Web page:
Learning how to improve AM radio reception in your car is one of the best ways to ensure a smooth ride in the vehicle. While many of us have foregone our radios in favor of phones these days, it never hurts to make sure that you’ve got everything you need in a single package.
Getting the reception you need to enjoy clear audio from the airwaves isn’t as hard as you’d think, it just requires a little bit of technical know-how and some simple tools.
There are a ton of different products on the market which promise to be a surefire way answer to how to get better radio reception in your car.
We’re definitely not against them, but it’s a good idea to make sure that everything you have is firing correctly first.
There are a few different culprits for both interference and bad reception within your vehicle:
Most of these problems are easily fixed, and you should check them out before you try to buy anything to boost your reception.
Make sure that your antenna is both extended and that it doesn’t have any exterior damage. If that’s the case, then you’re probably going to be looking at a damaged receiving antenna, which is a simple fix.
If it all looks good then you’ll have to check the wiring. As long as the connections look good and they’re not running too close to other wires you’ll be fine.
If things look amiss, then you’ll need to rewire the antenna. These parts are usually cheap so you’ll probably want to pick up another one if there’s anything wrong from the base up, and most people can handle the job at home.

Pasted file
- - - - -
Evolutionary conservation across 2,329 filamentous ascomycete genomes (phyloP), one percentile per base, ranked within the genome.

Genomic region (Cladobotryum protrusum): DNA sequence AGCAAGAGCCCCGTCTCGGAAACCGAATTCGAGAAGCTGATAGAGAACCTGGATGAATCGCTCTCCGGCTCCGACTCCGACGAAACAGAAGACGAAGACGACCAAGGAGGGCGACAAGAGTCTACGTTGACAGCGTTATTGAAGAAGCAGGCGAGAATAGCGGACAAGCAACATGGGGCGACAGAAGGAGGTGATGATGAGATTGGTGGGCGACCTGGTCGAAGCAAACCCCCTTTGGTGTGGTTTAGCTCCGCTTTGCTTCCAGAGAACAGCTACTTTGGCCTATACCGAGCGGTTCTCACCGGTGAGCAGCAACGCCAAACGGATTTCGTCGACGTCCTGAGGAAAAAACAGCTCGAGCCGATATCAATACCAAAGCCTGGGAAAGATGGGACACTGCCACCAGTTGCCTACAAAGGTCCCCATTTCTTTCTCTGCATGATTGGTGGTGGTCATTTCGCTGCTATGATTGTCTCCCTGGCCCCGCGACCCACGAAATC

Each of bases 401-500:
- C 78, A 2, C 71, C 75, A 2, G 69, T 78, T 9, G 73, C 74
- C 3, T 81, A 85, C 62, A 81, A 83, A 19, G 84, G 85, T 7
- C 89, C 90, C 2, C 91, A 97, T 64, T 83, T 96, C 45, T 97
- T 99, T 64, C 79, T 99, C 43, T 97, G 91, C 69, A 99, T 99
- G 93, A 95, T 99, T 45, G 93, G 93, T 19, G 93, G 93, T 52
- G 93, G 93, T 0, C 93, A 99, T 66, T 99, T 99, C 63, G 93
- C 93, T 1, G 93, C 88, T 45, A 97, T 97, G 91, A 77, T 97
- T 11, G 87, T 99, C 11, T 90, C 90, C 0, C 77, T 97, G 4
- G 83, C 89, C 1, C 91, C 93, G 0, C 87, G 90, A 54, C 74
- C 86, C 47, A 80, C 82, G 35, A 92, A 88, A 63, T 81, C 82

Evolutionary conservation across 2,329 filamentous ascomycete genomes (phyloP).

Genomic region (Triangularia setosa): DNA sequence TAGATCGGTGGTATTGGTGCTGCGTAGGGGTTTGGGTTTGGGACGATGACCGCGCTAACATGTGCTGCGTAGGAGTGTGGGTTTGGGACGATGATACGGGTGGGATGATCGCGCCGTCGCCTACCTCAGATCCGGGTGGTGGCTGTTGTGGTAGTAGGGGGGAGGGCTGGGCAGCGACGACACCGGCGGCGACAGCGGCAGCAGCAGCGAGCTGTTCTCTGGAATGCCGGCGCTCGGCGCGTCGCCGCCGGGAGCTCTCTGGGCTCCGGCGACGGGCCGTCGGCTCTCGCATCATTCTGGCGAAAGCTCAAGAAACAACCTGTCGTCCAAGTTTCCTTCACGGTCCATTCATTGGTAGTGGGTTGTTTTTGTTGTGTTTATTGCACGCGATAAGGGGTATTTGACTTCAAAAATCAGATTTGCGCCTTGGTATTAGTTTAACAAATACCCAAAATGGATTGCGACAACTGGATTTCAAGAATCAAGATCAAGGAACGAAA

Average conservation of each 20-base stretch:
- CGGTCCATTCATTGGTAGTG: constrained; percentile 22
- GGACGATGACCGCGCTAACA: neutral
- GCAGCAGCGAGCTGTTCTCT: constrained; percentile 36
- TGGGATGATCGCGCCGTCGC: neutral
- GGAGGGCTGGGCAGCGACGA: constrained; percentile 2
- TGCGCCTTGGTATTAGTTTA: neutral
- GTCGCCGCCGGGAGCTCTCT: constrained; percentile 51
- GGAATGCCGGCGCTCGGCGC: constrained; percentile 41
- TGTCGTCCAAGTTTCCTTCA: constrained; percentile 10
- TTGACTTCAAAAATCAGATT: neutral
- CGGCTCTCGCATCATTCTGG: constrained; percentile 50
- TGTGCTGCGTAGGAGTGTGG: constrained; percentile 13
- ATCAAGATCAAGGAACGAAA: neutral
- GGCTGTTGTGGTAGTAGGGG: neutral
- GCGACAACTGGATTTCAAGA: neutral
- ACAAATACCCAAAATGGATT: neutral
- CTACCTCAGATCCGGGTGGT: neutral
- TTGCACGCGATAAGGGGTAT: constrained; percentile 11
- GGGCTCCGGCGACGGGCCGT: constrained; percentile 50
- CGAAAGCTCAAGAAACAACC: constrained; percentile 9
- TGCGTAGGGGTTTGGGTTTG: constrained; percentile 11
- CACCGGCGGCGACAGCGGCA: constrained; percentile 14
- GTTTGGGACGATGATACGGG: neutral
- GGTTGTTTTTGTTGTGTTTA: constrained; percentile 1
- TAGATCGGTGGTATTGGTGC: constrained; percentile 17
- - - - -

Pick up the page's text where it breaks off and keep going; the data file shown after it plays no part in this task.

Pretty much all electronics are going to interfere with the reception of your radio on some level. While your cell phone isn’t likely to be the culprit, check the devices in your vehicle one-by-one to see if the interference is coming from within.
We haven’t seen this happen too often, but since pretty much all electric devices release EM radiation, it’s a definite possibility.
This type of interference is pretty specific to the AM portion of your radio and is one of the big reasons why there was such a strong push to FM in the middle of the 1900s. If you’re still experiencing a lot of static on the FM band of the radio then it’s not a likely culprit.
If you’re not running an HD deck, then you’re missing out. Of course, you might not quite be ready to upgrade just yet so there’s one other thing you can try before you have to spend any money.
Switch over to mono from stereo settings, this will sometimes increase reception by picking up a stronger portion of the signal.
Unfortunately, if you live in a deep valley or are in another situation where you’re not able to get a clear line-of-sight to your radio station you may just be out of luck.
Terrain does a remarkably good job at blocking both AM and FM radio waves, and the former in particular can get completely blocked despite small distances between you and the source of the signal.
Sometimes everything is just going to be out of your hands. This is particularly the case in areas where there’s a large amount of strong radio broadcasts. While it’s great if you’re listening to those channels, for those who are trying to pick up weaker bands things can get pretty bad pretty quickly.